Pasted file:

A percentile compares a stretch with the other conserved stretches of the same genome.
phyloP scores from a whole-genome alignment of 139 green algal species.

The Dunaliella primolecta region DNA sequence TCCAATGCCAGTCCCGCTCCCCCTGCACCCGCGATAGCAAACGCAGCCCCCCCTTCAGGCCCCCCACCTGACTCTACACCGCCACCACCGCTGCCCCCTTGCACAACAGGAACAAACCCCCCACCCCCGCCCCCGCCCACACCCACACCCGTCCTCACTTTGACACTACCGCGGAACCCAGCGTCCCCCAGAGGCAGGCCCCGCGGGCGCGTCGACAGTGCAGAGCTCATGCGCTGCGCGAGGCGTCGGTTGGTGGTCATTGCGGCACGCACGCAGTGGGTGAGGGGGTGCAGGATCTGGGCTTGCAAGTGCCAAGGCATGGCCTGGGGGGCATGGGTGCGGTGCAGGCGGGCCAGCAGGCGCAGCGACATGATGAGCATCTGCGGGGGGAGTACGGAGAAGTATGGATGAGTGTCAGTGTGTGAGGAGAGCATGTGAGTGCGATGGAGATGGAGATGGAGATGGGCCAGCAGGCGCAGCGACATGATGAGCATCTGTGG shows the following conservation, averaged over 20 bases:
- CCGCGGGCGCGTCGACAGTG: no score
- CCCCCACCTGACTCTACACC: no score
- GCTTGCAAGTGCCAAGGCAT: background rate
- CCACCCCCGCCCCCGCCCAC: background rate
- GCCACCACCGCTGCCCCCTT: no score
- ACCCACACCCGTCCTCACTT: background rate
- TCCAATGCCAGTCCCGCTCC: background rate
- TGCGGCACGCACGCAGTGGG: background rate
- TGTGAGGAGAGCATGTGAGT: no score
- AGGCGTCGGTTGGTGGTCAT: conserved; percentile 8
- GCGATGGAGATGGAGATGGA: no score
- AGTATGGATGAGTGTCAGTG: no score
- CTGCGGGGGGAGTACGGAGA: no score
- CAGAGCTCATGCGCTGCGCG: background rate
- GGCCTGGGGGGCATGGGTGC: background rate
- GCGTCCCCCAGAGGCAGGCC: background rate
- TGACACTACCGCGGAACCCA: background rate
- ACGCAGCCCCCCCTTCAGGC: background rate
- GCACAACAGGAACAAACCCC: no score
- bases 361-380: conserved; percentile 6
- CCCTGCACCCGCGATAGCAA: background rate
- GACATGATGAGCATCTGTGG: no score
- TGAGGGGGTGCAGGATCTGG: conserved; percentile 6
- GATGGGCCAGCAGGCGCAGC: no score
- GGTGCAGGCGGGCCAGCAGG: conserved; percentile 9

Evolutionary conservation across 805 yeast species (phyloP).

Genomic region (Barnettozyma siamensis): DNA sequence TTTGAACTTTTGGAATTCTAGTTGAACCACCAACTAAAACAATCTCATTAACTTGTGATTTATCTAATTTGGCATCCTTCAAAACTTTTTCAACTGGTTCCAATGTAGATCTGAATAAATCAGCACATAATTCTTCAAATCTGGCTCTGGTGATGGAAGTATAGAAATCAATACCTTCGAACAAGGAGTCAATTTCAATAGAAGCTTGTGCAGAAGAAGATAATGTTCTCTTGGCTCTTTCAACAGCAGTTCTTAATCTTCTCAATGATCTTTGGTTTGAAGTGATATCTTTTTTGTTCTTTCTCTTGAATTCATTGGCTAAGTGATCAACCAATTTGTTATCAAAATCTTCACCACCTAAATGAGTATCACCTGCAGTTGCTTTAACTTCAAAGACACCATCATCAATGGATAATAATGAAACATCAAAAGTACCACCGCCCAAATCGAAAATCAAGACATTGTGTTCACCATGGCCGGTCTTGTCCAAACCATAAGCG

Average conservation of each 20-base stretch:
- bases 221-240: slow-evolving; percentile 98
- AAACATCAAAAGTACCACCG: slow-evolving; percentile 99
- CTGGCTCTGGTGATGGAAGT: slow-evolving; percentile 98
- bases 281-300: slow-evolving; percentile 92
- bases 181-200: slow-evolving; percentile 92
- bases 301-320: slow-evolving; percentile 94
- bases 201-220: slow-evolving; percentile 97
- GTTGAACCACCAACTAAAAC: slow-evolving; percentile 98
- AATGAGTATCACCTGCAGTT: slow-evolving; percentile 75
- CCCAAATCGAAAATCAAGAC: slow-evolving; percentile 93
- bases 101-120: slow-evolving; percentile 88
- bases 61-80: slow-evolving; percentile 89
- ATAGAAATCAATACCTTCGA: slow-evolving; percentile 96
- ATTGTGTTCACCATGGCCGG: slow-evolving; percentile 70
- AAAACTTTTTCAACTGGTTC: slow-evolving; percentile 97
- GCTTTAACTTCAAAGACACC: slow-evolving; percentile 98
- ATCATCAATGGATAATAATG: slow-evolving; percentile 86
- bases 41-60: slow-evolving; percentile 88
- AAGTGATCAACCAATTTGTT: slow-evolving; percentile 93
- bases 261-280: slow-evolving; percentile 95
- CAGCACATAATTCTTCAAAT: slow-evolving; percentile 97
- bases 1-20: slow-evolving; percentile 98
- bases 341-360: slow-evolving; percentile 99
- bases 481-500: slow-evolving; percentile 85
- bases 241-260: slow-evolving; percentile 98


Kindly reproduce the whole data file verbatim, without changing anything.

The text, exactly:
A percentile compares a stretch with the other conserved stretches of the same genome.
phyloP scores from a whole-genome alignment of 139 green algal species.

The Dunaliella primolecta region DNA sequence TCCAATGCCAGTCCCGCTCCCCCTGCACCCGCGATAGCAAACGCAGCCCCCCCTTCAGGCCCCCCACCTGACTCTACACCGCCACCACCGCTGCCCCCTTGCACAACAGGAACAAACCCCCCACCCCCGCCCCCGCCCACACCCACACCCGTCCTCACTTTGACACTACCGCGGAACCCAGCGTCCCCCAGAGGCAGGCCCCGCGGGCGCGTCGACAGTGCAGAGCTCATGCGCTGCGCGAGGCGTCGGTTGGTGGTCATTGCGGCACGCACGCAGTGGGTGAGGGGGTGCAGGATCTGGGCTTGCAAGTGCCAAGGCATGGCCTGGGGGGCATGGGTGCGGTGCAGGCGGGCCAGCAGGCGCAGCGACATGATGAGCATCTGCGGGGGGAGTACGGAGAAGTATGGATGAGTGTCAGTGTGTGAGGAGAGCATGTGAGTGCGATGGAGATGGAGATGGAGATGGGCCAGCAGGCGCAGCGACATGATGAGCATCTGTGG shows the following conservation, averaged over 20 bases:
- CCGCGGGCGCGTCGACAGTG: no score
- CCCCCACCTGACTCTACACC: no score
- GCTTGCAAGTGCCAAGGCAT: background rate
- CCACCCCCGCCCCCGCCCAC: background rate
- GCCACCACCGCTGCCCCCTT: no score
- ACCCACACCCGTCCTCACTT: background rate
- TCCAATGCCAGTCCCGCTCC: background rate
- TGCGGCACGCACGCAGTGGG: background rate
- TGTGAGGAGAGCATGTGAGT: no score
- AGGCGTCGGTTGGTGGTCAT: conserved; percentile 8
- GCGATGGAGATGGAGATGGA: no score
- AGTATGGATGAGTGTCAGTG: no score
- CTGCGGGGGGAGTACGGAGA: no score
- CAGAGCTCATGCGCTGCGCG: background rate
- GGCCTGGGGGGCATGGGTGC: background rate
- GCGTCCCCCAGAGGCAGGCC: background rate
- TGACACTACCGCGGAACCCA: background rate
- ACGCAGCCCCCCCTTCAGGC: background rate
- GCACAACAGGAACAAACCCC: no score
- bases 361-380: conserved; percentile 6
- CCCTGCACCCGCGATAGCAA: background rate
- GACATGATGAGCATCTGTGG: no score
- TGAGGGGGTGCAGGATCTGG: conserved; percentile 6
- GATGGGCCAGCAGGCGCAGC: no score
- GGTGCAGGCGGGCCAGCAGG: conserved; percentile 9

Evolutionary conservation across 805 yeast species (phyloP).

Genomic region (Barnettozyma siamensis): DNA sequence TTTGAACTTTTGGAATTCTAGTTGAACCACCAACTAAAACAATCTCATTAACTTGTGATTTATCTAATTTGGCATCCTTCAAAACTTTTTCAACTGGTTCCAATGTAGATCTGAATAAATCAGCACATAATTCTTCAAATCTGGCTCTGGTGATGGAAGTATAGAAATCAATACCTTCGAACAAGGAGTCAATTTCAATAGAAGCTTGTGCAGAAGAAGATAATGTTCTCTTGGCTCTTTCAACAGCAGTTCTTAATCTTCTCAATGATCTTTGGTTTGAAGTGATATCTTTTTTGTTCTTTCTCTTGAATTCATTGGCTAAGTGATCAACCAATTTGTTATCAAAATCTTCACCACCTAAATGAGTATCACCTGCAGTTGCTTTAACTTCAAAGACACCATCATCAATGGATAATAATGAAACATCAAAAGTACCACCGCCCAAATCGAAAATCAAGACATTGTGTTCACCATGGCCGGTCTTGTCCAAACCATAAGCG

Average conservation of each 20-base stretch:
- bases 221-240: slow-evolving; percentile 98
- AAACATCAAAAGTACCACCG: slow-evolving; percentile 99
- CTGGCTCTGGTGATGGAAGT: slow-evolving; percentile 98
- bases 281-300: slow-evolving; percentile 92
- bases 181-200: slow-evolving; percentile 92
- bases 301-320: slow-evolving; percentile 94
- bases 201-220: slow-evolving; percentile 97
- GTTGAACCACCAACTAAAAC: slow-evolving; percentile 98
- AATGAGTATCACCTGCAGTT: slow-evolving; percentile 75
- CCCAAATCGAAAATCAAGAC: slow-evolving; percentile 93
- bases 101-120: slow-evolving; percentile 88
- bases 61-80: slow-evolving; percentile 89
- ATAGAAATCAATACCTTCGA: slow-evolving; percentile 96
- ATTGTGTTCACCATGGCCGG: slow-evolving; percentile 70
- AAAACTTTTTCAACTGGTTC: slow-evolving; percentile 97
- GCTTTAACTTCAAAGACACC: slow-evolving; percentile 98
- ATCATCAATGGATAATAATG: slow-evolving; percentile 86
- bases 41-60: slow-evolving; percentile 88
- AAGTGATCAACCAATTTGTT: slow-evolving; percentile 93
- bases 261-280: slow-evolving; percentile 95
- CAGCACATAATTCTTCAAAT: slow-evolving; percentile 97
- bases 1-20: slow-evolving; percentile 98
- bases 341-360: slow-evolving; percentile 99
- bases 481-500: slow-evolving; percentile 85
- bases 241-260: slow-evolving; percentile 98